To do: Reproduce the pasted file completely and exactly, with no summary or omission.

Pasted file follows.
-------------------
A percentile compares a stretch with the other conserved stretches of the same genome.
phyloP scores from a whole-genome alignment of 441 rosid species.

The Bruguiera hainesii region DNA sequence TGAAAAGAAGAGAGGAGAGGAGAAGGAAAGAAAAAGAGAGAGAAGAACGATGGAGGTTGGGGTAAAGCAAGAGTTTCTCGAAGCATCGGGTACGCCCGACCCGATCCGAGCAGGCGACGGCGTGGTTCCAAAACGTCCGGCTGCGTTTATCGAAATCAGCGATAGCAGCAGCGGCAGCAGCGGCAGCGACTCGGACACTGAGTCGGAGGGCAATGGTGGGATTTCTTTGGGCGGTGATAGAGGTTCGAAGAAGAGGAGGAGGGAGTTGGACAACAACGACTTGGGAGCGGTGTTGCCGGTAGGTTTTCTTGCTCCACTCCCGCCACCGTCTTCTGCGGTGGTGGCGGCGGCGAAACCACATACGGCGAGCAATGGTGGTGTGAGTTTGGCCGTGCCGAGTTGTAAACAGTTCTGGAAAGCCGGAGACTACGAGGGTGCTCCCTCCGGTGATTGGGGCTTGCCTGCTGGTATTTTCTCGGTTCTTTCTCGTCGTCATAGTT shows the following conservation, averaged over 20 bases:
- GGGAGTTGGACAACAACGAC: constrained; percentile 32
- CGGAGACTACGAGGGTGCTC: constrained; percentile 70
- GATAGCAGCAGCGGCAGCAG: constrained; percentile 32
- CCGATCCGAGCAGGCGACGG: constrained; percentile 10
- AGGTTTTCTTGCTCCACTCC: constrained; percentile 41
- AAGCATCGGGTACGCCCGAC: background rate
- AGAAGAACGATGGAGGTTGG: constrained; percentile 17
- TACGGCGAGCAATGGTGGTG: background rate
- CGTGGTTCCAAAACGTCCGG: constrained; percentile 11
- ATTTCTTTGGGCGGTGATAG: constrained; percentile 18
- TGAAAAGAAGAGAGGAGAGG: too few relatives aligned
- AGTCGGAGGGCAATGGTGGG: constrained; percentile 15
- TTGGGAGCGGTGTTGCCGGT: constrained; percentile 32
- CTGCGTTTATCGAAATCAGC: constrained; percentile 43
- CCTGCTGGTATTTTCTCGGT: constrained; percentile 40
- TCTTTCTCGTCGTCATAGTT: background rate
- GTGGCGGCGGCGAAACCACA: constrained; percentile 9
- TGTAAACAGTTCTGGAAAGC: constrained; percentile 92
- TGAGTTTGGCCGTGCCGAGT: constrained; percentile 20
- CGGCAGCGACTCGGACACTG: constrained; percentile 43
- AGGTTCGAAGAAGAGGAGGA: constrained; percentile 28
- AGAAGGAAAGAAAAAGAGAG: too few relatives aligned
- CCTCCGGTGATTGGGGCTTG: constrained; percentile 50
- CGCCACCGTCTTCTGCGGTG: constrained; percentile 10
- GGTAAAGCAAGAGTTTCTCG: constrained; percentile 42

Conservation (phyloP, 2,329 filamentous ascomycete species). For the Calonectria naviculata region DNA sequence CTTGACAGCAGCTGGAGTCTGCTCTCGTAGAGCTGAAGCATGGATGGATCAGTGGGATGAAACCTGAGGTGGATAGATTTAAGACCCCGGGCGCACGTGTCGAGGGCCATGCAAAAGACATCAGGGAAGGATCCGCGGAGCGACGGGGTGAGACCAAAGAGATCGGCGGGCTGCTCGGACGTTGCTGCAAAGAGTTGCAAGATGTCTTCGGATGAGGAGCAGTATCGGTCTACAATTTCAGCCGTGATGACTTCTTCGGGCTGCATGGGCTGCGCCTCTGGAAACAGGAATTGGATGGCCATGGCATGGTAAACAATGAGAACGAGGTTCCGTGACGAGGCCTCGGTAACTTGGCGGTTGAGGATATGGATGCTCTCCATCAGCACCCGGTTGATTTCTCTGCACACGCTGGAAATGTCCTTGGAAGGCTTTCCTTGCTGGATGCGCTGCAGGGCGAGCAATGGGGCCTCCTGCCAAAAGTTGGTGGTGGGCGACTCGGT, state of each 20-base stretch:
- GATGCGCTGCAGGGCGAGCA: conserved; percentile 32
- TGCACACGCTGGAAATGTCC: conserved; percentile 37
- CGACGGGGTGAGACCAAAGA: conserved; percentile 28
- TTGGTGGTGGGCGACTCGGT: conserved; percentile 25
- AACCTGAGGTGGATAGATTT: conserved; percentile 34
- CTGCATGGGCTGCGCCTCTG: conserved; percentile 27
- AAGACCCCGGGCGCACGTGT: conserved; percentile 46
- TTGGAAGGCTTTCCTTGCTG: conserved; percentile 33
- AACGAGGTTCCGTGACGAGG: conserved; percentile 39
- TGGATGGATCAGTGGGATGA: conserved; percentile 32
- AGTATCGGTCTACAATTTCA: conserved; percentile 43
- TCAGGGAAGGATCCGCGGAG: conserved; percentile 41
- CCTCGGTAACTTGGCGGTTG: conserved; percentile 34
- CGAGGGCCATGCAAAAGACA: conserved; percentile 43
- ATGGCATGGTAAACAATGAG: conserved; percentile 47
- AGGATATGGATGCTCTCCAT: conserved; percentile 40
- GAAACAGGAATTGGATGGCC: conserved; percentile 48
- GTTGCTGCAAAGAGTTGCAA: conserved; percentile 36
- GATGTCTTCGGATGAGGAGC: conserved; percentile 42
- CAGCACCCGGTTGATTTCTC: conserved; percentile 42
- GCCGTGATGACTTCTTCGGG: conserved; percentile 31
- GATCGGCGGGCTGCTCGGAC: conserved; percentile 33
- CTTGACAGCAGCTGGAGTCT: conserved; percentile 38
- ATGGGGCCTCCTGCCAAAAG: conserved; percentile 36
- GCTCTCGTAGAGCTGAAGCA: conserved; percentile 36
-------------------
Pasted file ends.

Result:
A percentile compares a stretch with the other conserved stretches of the same genome.
phyloP scores from a whole-genome alignment of 441 rosid species.

The Bruguiera hainesii region DNA sequence TGAAAAGAAGAGAGGAGAGGAGAAGGAAAGAAAAAGAGAGAGAAGAACGATGGAGGTTGGGGTAAAGCAAGAGTTTCTCGAAGCATCGGGTACGCCCGACCCGATCCGAGCAGGCGACGGCGTGGTTCCAAAACGTCCGGCTGCGTTTATCGAAATCAGCGATAGCAGCAGCGGCAGCAGCGGCAGCGACTCGGACACTGAGTCGGAGGGCAATGGTGGGATTTCTTTGGGCGGTGATAGAGGTTCGAAGAAGAGGAGGAGGGAGTTGGACAACAACGACTTGGGAGCGGTGTTGCCGGTAGGTTTTCTTGCTCCACTCCCGCCACCGTCTTCTGCGGTGGTGGCGGCGGCGAAACCACATACGGCGAGCAATGGTGGTGTGAGTTTGGCCGTGCCGAGTTGTAAACAGTTCTGGAAAGCCGGAGACTACGAGGGTGCTCCCTCCGGTGATTGGGGCTTGCCTGCTGGTATTTTCTCGGTTCTTTCTCGTCGTCATAGTT shows the following conservation, averaged over 20 bases:
- GGGAGTTGGACAACAACGAC: constrained; percentile 32
- CGGAGACTACGAGGGTGCTC: constrained; percentile 70
- GATAGCAGCAGCGGCAGCAG: constrained; percentile 32
- CCGATCCGAGCAGGCGACGG: constrained; percentile 10
- AGGTTTTCTTGCTCCACTCC: constrained; percentile 41
- AAGCATCGGGTACGCCCGAC: background rate
- AGAAGAACGATGGAGGTTGG: constrained; percentile 17
- TACGGCGAGCAATGGTGGTG: background rate
- CGTGGTTCCAAAACGTCCGG: constrained; percentile 11
- ATTTCTTTGGGCGGTGATAG: constrained; percentile 18
- TGAAAAGAAGAGAGGAGAGG: too few relatives aligned
- AGTCGGAGGGCAATGGTGGG: constrained; percentile 15
- TTGGGAGCGGTGTTGCCGGT: constrained; percentile 32
- CTGCGTTTATCGAAATCAGC: constrained; percentile 43
- CCTGCTGGTATTTTCTCGGT: constrained; percentile 40
- TCTTTCTCGTCGTCATAGTT: background rate
- GTGGCGGCGGCGAAACCACA: constrained; percentile 9
- TGTAAACAGTTCTGGAAAGC: constrained; percentile 92
- TGAGTTTGGCCGTGCCGAGT: constrained; percentile 20
- CGGCAGCGACTCGGACACTG: constrained; percentile 43
- AGGTTCGAAGAAGAGGAGGA: constrained; percentile 28
- AGAAGGAAAGAAAAAGAGAG: too few relatives aligned
- CCTCCGGTGATTGGGGCTTG: constrained; percentile 50
- CGCCACCGTCTTCTGCGGTG: constrained; percentile 10
- GGTAAAGCAAGAGTTTCTCG: constrained; percentile 42

Conservation (phyloP, 2,329 filamentous ascomycete species). For the Calonectria naviculata region DNA sequence CTTGACAGCAGCTGGAGTCTGCTCTCGTAGAGCTGAAGCATGGATGGATCAGTGGGATGAAACCTGAGGTGGATAGATTTAAGACCCCGGGCGCACGTGTCGAGGGCCATGCAAAAGACATCAGGGAAGGATCCGCGGAGCGACGGGGTGAGACCAAAGAGATCGGCGGGCTGCTCGGACGTTGCTGCAAAGAGTTGCAAGATGTCTTCGGATGAGGAGCAGTATCGGTCTACAATTTCAGCCGTGATGACTTCTTCGGGCTGCATGGGCTGCGCCTCTGGAAACAGGAATTGGATGGCCATGGCATGGTAAACAATGAGAACGAGGTTCCGTGACGAGGCCTCGGTAACTTGGCGGTTGAGGATATGGATGCTCTCCATCAGCACCCGGTTGATTTCTCTGCACACGCTGGAAATGTCCTTGGAAGGCTTTCCTTGCTGGATGCGCTGCAGGGCGAGCAATGGGGCCTCCTGCCAAAAGTTGGTGGTGGGCGACTCGGT, state of each 20-base stretch:
- GATGCGCTGCAGGGCGAGCA: conserved; percentile 32
- TGCACACGCTGGAAATGTCC: conserved; percentile 37
- CGACGGGGTGAGACCAAAGA: conserved; percentile 28
- TTGGTGGTGGGCGACTCGGT: conserved; percentile 25
- AACCTGAGGTGGATAGATTT: conserved; percentile 34
- CTGCATGGGCTGCGCCTCTG: conserved; percentile 27
- AAGACCCCGGGCGCACGTGT: conserved; percentile 46
- TTGGAAGGCTTTCCTTGCTG: conserved; percentile 33
- AACGAGGTTCCGTGACGAGG: conserved; percentile 39
- TGGATGGATCAGTGGGATGA: conserved; percentile 32
- AGTATCGGTCTACAATTTCA: conserved; percentile 43
- TCAGGGAAGGATCCGCGGAG: conserved; percentile 41
- CCTCGGTAACTTGGCGGTTG: conserved; percentile 34
- CGAGGGCCATGCAAAAGACA: conserved; percentile 43
- ATGGCATGGTAAACAATGAG: conserved; percentile 47
- AGGATATGGATGCTCTCCAT: conserved; percentile 40
- GAAACAGGAATTGGATGGCC: conserved; percentile 48
- GTTGCTGCAAAGAGTTGCAA: conserved; percentile 36
- GATGTCTTCGGATGAGGAGC: conserved; percentile 42
- CAGCACCCGGTTGATTTCTC: conserved; percentile 42
- GCCGTGATGACTTCTTCGGG: conserved; percentile 31
- GATCGGCGGGCTGCTCGGAC: conserved; percentile 33
- CTTGACAGCAGCTGGAGTCT: conserved; percentile 38
- ATGGGGCCTCCTGCCAAAAG: conserved; percentile 36
- GCTCTCGTAGAGCTGAAGCA: conserved; percentile 36